Stanley Spencer at
‘Angels and Dirt’: an exhibition at the Hepworth Gallery,
Wakefield, June-October 2016.
On the grubby streets of Cookham
Angels can appear, to bless
Figures clumsy and dishevelled
And imperfect. Spencer revelled
In sheer human messiness.
See his people and you know they
Laugh and fight and swear and fart
And cry out wildly to their Saviour.
But we are on our best behaviour;
We have come to look at Art.
We are pilgrims to the Hepworth:
Our smart-casual clothing states
We’re cultured persons, and have come
From no Spencerian rural slum
But mostly from quite choice estates.
Here he paints the Day of Judgement
When all Cookham’s dead will rise;
Well-used flesh back on their bones,
They push away constricting stones
To view the world with opened eyes.
How solid are these people who
Draw happy gulps of wondrous breath!
Not just thin souls but bodies thrive,
Again most humanly alive,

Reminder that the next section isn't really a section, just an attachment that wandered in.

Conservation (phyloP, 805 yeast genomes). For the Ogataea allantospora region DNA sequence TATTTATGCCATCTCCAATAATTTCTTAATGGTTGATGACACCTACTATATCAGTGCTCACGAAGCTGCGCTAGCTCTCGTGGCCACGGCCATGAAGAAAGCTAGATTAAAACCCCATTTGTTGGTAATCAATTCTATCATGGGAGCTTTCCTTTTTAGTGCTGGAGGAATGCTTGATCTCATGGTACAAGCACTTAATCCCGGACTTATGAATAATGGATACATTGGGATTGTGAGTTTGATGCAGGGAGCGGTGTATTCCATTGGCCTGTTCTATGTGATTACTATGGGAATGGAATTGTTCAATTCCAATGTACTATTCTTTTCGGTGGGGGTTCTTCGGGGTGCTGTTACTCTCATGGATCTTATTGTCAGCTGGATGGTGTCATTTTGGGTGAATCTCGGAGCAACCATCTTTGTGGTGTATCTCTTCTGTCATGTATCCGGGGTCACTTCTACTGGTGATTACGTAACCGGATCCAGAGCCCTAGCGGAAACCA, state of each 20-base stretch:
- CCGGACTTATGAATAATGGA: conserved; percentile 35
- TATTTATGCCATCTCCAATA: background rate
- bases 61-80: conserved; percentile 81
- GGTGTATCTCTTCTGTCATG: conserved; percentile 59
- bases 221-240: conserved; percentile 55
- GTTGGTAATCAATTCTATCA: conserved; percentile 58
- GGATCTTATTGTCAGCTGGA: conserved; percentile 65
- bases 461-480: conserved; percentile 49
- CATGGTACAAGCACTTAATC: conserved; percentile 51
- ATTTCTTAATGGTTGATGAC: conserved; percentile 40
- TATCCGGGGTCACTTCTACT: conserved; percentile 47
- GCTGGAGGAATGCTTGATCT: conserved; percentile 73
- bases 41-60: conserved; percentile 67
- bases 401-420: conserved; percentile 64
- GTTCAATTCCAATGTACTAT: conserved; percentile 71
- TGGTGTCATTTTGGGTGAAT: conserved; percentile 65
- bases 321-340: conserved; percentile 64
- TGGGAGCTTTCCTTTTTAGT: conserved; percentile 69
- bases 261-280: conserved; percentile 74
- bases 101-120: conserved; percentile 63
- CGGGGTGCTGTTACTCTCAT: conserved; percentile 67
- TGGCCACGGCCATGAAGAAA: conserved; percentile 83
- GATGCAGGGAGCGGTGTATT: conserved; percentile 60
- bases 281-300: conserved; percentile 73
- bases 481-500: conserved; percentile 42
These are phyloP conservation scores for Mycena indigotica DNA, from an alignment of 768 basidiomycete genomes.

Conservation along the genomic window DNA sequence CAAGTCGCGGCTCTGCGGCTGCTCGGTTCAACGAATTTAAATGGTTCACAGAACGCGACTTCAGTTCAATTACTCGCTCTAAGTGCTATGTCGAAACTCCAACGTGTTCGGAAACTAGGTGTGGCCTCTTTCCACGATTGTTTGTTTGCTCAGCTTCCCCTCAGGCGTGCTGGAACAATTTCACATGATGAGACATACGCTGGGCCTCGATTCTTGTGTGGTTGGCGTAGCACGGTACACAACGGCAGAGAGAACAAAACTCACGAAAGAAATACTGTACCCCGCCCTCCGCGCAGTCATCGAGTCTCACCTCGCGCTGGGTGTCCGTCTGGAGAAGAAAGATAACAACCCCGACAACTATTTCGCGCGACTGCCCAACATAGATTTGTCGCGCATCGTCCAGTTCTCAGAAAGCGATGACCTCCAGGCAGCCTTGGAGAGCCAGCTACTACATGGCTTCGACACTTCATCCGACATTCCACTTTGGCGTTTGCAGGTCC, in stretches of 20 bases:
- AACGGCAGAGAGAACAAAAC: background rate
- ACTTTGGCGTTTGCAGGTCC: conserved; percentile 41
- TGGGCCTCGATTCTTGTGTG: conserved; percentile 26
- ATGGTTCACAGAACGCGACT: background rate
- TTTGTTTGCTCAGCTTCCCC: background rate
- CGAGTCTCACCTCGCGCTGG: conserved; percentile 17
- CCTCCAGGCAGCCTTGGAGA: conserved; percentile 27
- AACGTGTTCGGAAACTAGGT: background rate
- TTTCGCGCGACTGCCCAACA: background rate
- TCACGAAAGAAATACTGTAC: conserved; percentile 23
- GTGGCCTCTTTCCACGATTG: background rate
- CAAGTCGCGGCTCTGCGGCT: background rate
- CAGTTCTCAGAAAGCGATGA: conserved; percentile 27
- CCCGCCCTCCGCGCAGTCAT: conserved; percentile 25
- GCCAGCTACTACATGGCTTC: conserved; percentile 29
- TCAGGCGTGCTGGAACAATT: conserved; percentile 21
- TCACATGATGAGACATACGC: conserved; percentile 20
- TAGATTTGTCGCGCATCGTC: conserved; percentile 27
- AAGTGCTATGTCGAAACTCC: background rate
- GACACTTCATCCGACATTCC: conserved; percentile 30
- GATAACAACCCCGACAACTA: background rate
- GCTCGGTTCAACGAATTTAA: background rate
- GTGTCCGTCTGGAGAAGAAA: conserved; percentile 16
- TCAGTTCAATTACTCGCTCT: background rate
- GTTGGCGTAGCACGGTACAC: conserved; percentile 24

Rejoicing in transcending death.
Between us and such vivid pictures,
Is there a slight awkward tension?
For us, too modern to believe,
Do these scenes seem a bit naïve -
Perhaps a cue for condescension?
But then I see a young attendant,
Smart and upright on her chair
I notice how her nose is shaped...
Why! That’s a nose-shape that's escaped
From Spencer’s ‘Wedding’ over there!
And that man with head cocked sideways,
Listening to his audioguide,
Stands oddly, like this painted lout,
And that thin woman has the pout
Of that ecstatic village bride.
In our world his world finds echoes;
Unsparingly but with affection,
He paints us too, and, generous,
He offers all, and even us,
In all our wayward imperfection,
A chance to see ourselves transformed
As in a wonderful reflection,
And for a moment share his dream
That we too, daft as it might seem
Might just be worth the resurrection.
If you have any comments on this poem, George Simmers
would be pleased to hear from you.